In the midst of tangled freeways, high-rises and industrial districts, it can be easy for Angelenos to lose touch with the city’s more natural dimensions.
It can also be easy to mythicize nature as an elusive phenomenon rather than something that we can never fully escape.
These natural wonders, while not world wonders like the Great Pyramid of Giza or the Hanging Gardens of Babylon, offer a new way to see and experience the urban sprawl that is Los Angeles.
The ubiquitous farmers market testifies to California’s ability to provide residents with fresh, local food year-round.
When farmers sell directly to consumers, they contribute to a community’s economic and environmental sustainability.
Farmers markets are great places to browse, shop and enjoy free samples of fruits, nuts, gourmet snacks, ethnic ingredients and other locally produced fare.
Find the Westwood Village farmers market on Wednesdays from 2-7 p.m. on Broxton Avenue.
La Brea Tarpits
One of the world’s largest urban excavations of fossils, the La Brea Tar Pits of downtown Los Angeles juxtapose the prehistoric with the modern.
Since the early 1900s, millions of plant and animal fossils from 10,000 to 40,000 years ago have been excavated from the pits of asphalt. Visitors to the George C.
Page Museum can see fossils of saber-toothed cats, dire wolves and other extinct species. Visitors to the active excavation sites can also see asphalt seeping up through the ground.
Take the Metro 20 from Wilshire and Westwood boulevards to Curson Avenue.
Mount Wilson’s fame in the astronomy world is partly because it has the steadiest air in North America, allowing for valuable interferometer readings.
Some of the early 20th century’s most revolutionary discoveries in astrophysics were made through the lenses of the Hooker and Hale telescopes, including Edwin Hubble’s observation that the universe is expanding.
Though increasing light pollution from the city has prevented nighttime study, solar observation continues.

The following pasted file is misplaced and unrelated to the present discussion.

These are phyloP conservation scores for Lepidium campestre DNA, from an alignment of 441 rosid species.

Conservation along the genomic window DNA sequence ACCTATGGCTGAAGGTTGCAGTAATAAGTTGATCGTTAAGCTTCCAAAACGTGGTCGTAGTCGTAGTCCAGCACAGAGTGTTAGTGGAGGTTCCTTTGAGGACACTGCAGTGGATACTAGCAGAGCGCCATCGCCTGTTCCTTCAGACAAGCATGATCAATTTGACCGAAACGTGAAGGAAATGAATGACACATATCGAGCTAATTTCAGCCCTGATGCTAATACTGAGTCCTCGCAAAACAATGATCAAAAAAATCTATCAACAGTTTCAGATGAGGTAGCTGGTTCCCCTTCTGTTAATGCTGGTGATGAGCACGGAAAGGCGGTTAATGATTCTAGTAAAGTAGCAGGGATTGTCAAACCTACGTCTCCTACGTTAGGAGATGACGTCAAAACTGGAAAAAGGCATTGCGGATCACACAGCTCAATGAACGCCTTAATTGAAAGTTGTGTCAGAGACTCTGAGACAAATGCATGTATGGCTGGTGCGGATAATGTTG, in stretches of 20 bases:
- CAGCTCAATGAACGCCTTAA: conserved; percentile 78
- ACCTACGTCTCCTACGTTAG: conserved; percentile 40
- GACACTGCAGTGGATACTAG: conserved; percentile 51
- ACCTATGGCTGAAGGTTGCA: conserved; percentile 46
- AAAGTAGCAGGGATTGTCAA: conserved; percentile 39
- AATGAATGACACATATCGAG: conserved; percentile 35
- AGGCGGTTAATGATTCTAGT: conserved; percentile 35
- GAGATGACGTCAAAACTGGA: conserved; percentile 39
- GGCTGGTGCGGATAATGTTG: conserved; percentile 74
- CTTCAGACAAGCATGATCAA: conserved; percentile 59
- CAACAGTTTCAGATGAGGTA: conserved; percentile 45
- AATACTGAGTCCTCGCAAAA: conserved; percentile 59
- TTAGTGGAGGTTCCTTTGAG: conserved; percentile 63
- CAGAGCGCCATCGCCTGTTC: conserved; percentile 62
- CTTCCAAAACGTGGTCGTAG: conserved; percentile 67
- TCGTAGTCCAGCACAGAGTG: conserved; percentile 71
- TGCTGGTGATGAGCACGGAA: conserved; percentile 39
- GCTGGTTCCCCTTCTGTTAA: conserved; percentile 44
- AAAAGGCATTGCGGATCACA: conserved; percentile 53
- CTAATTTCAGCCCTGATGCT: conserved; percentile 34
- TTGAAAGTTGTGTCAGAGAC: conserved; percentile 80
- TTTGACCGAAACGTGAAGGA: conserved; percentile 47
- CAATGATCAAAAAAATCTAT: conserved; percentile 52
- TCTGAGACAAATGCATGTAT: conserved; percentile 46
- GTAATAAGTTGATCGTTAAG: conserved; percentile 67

Take the I-210 E to Sunland Boulevard.
As with many of the natural wonders of Los Angeles, the Ballona Wetlands still exist because of environmentalist and state efforts to protect them from the effects of urbanization.
Until the early 19th century, the Ballona Wetlands spanned 2,000 acres of California coastal areas.
Since then, they have been reduced to about 600 acres.
Once home to the Tongva, an indigenous California people, Ballona functions as a flood buffer for local communities, a life source for flora and fauna at risk of endangerment, a rest stop for millions of migratory birds and a filter for urban runoff traveling through storm-water channels to the Santa Monica Bay.
To get to the Freshwater Marsh, take the Big Blue Bus line 3 from Ackerman/Hilgard Terminal to the intersection at Jefferson and Lincoln boulevards. It is open to the public from dawn to dusk.
Placerita Canyon State Park
Even before the Golden State officially became part of the United States, it showed promise of living up to its nickname.
Less than a decade before a fateful discovery at Sutter’s Mill sparked the California Gold Rush in 1848, a man named Francisco Lopez fell asleep under an oak tree and dreamed that he was floating on a pool of gold. When he awoke, he dug beneath him and found traces of the prized mineral.
While the dream is merely legend, the discovery was real and the first to be documented in California.
The “Oak of the Golden Dream” is now part of Placerita Canyon State Park, which is also home to more than 200 native plant species.
Take I-405 N, I-5 N, exit 162, CA-14, to Placerita Canyon Road.
At the western end of the Antelope Valley, spring means wildflower season, and the state flower is no exception.
From March through May, the reserve becomes blanketed in the brilliant orange of California poppies which, like the other flowers, grow without human intervention.
The mosaic of fragrances and colors offers a respite to those seeking fresh air and a break from city sights.
Visitors can hike trails, picnic and spot desert critters from coyotes to kangaroo rats. Bring lunch, sunscreen and a camera.
The poppies close up on cold days, so check the weather before coming.
Take I-405 N, then I-5 N, merge with CA-138A, make right on 170th Street, left on Lancaster Road. End at reserve.
Though well-known and an urban emblem, Griffith Park offers outdoor experiences for those unable to take trips out of the city.
One of the largest urban parks in California, Griffith Park is home to the L.A. Zoo, the Griffith Observatory, and a merry-go-round.
Visitors can hike, hunt for locations from famous movies and catch a view of the Hollywood sign.
Take I-405 N, US-101 S, slight left CA-134 E, exit 4, left on Zoo Drive, right on Griffith Park Drive.